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A 5-step Guide to Fundraising for Social Entrepreneurs

via YOURSTORY: Fundraising is the simplest job on paper, but the hardest in execution. When investors think of startups, they think of profitability and big returns. But as a social enterprise, the playing field is different. You are trying to gain profits and returns, no doubt, but while creating large-scale social change. This can be difficult to explain to traditional investors, but, thankfully, today there are many more investors who understand this language of social impact.

But before you start looking for funding, remember to ask yourself what you want to achieve in six months, a year, five years and ten years? You have an idea and maybe you have even started production, but do you want to expand nationally and/or internationally? Reach a level of success and then be acquired? This is not simply to pitch to potential donors, but for you to frame the right growth plan and then pick the right donors to pitch to. Which brings me to my second point: pitching to the right people.

You’re crunching numbers and money is very important. But this should not translate into pitching to just about everyone. A relationship with a donor is more than just money – they hold the potential power to change the course of your business! As a social entrepreneur, it is essential to pick funders who are socially conscious i.e., have social impact in the forefront of their expectations.

Don’t rely on just one or two prospects. Fundraising is tricky, and you can never have enough leads. Try and tap into at least two sources of funding at a given time to cover all bases. Have a Plan B for your Plan A. Have a Plan C for your Plan B…. have a Plan Z for your Plan Y. And, remember – it’s not final till there’s a signature on the dotted line and the money’s in your account.

Now that you’ve gotten the basics down, let’s get down to business and explore five funding options for your social enterprise.

1. Incubators

Incubators and accelerators exist for the sole purpose of helping your business grow. Most incubators fund enterprises, with ticket sizes starting from Rs 20 lakh. Being attached to an incubator also comes with a whole host of added benefits beyond just funding, like mentoring, access to networks, legal services, business expertise, among others. Incubators usually have strict diligence checks and being associated with an incubator increases the credibility of your organisation. Today, incubators are in high demand, and the application process to an incubator can be a highly competitive one.

Each incubator has a different sector focus, company stage preference and offerings. It is important to research this to ensure that you fit the incubator’s mandates. This will also ensure that their offerings will suit your needs and you get the best out of the incubator as their expertise will be rooted in these factors. Some incubators can have a year-long application process, while some have a cohort approach. Once you’ve found the perfect match, mindfully track their application deadlines. As a social entrepreneur, it is useful to apply to social enterprise incubators as they will keep the return expectations in line with the impact focus. For example, Villgro Innovations Foundation incubates, funds and mentors early-stage social enterprises in health, education and agriculture sectors. CIIE (energy, healthcare, agriculture), IIM Ahmedabad’s incubator, UnLtd India (multiple sectors) and Deshpande Foundation (health, education, agriculture) are some other social impact incubators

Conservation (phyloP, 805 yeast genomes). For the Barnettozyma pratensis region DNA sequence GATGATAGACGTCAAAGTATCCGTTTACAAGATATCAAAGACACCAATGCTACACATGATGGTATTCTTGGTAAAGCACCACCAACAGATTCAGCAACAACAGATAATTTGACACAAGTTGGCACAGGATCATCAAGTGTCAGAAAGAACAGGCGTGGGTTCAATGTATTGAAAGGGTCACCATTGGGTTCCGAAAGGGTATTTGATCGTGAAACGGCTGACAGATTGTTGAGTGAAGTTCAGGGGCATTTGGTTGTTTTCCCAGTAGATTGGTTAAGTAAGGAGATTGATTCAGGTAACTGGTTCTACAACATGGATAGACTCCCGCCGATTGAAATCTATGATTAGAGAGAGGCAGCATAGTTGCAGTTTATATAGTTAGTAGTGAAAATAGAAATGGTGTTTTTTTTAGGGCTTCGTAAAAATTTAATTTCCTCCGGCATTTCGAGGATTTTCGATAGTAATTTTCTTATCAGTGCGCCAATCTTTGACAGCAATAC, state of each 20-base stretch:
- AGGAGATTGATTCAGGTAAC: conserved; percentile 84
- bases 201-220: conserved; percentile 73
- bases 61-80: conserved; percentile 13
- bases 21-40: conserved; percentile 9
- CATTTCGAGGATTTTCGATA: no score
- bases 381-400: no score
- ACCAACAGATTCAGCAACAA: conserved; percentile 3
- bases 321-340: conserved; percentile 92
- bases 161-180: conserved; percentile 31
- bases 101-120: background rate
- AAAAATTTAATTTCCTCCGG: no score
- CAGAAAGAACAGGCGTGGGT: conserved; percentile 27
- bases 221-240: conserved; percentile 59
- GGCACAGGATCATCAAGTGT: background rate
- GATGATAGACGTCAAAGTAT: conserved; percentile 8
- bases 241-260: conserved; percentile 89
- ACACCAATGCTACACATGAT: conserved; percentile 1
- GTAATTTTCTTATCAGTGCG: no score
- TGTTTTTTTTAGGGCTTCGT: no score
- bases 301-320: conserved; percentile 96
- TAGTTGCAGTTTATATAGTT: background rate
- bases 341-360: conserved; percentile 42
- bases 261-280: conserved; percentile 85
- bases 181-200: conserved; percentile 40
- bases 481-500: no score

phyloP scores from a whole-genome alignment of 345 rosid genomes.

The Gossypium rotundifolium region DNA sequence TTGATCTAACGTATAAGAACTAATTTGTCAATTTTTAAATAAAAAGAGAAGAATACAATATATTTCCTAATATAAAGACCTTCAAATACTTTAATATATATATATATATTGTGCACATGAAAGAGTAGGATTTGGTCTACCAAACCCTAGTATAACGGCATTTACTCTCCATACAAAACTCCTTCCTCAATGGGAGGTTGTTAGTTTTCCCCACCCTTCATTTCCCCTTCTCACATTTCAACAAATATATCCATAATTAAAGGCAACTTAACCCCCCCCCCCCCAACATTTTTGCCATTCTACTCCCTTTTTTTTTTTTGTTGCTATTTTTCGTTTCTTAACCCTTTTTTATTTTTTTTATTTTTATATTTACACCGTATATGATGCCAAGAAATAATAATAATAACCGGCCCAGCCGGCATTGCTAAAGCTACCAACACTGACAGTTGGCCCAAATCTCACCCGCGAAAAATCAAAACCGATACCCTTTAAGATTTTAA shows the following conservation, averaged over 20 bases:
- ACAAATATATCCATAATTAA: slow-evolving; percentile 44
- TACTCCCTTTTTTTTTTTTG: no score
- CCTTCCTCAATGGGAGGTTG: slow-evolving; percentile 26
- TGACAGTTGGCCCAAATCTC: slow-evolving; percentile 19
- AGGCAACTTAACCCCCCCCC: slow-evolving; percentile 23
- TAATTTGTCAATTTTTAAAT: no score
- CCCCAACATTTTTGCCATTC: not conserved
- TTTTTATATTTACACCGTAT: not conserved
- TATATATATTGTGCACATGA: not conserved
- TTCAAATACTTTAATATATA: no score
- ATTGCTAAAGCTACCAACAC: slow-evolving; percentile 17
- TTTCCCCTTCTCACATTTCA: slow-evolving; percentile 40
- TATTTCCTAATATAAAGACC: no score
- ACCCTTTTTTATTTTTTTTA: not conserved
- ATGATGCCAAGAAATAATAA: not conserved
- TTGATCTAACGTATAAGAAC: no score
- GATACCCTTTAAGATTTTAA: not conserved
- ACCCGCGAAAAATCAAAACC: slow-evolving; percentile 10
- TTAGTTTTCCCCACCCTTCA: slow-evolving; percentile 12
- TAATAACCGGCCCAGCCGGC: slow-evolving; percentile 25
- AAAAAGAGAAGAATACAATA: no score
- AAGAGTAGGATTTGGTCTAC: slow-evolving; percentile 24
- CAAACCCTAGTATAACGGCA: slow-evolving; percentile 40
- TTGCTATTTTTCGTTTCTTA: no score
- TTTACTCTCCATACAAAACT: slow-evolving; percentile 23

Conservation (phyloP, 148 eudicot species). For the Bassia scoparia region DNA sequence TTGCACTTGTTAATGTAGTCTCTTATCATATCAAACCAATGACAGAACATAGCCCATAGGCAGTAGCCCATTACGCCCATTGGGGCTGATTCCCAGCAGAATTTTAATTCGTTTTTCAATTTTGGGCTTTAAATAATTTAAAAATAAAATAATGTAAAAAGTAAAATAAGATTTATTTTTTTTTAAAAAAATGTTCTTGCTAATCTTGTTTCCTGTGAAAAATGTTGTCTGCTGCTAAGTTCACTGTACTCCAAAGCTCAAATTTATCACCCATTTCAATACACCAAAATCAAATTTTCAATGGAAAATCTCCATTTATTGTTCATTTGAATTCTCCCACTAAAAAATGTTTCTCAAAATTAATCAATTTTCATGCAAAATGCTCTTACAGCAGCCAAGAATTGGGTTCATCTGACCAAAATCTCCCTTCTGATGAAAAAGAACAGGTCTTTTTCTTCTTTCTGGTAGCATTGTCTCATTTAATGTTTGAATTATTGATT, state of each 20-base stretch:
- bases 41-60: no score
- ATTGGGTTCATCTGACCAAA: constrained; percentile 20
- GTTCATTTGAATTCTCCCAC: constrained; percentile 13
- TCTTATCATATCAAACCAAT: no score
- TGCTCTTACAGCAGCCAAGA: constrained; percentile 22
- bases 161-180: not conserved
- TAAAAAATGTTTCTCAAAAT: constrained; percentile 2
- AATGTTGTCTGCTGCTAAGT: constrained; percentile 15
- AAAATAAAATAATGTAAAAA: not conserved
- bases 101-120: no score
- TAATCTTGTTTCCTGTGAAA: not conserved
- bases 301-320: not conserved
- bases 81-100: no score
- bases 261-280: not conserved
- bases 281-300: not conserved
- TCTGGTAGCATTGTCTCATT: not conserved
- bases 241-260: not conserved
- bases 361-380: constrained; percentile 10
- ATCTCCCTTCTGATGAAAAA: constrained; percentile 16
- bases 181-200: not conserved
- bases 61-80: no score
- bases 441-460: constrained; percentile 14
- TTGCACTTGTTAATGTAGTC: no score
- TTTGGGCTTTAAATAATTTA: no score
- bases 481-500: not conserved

2. Corporates

The good news is that thanks to Schedule VII of the Companies Act (2013), corporates must mandatorily spend two percent of the average net profits over the last three years in corporate social responsibility. The bad news is that since social enterprises are for-profit entities, corporates cannot fund social enterprises directly. But, it can be routed through a government-approved technology business incubator (TBI) – currently, there are 130 of them in India. And that’s where the access to networks and other funding opportunities stem from an incubator. Corporate funding is a fantastic way to build credibility. The backing of a large corporate can really build your enterprise’s brand name and also connect you with the right kind of networks. But because social enterprises are such newer phenomenon, corporate takers to fund them are low. In 2016-17, of only one percent of the total CSR spend was towards social enterprises and TBIs, amounting to Rs 20 crore.

The key to getting corporate funding is finding the right corporate match – one that aligns with your company’s mission and sector. While pitching to corporates, social enterprise funding can be touted as a strategic CSR investment to get scalable impact. To eventually get this CSR funding, you will have to be persistent and patient. Today, more and more corporates, precisely 48 percent as per a 2015 study by Responsible Future, are already investing or are interested in investing in social enterprises. For example, Mphasis, in 2017, funded SkillTrain, an education social enterprise and a Villgro incubatee. Similarly, Take Solutions funded Bodhi Health Education Systems, a CIIE incubatee, back in 2015. Funding from Bajaj Electrics enabled CIIE’s incubatee ONEnergy, an energy enterprise to scale up. A similar case is Mahindra Finance’s funding to FlyBird Innovations, an agri-tech enterprise, which was routed through Villgro.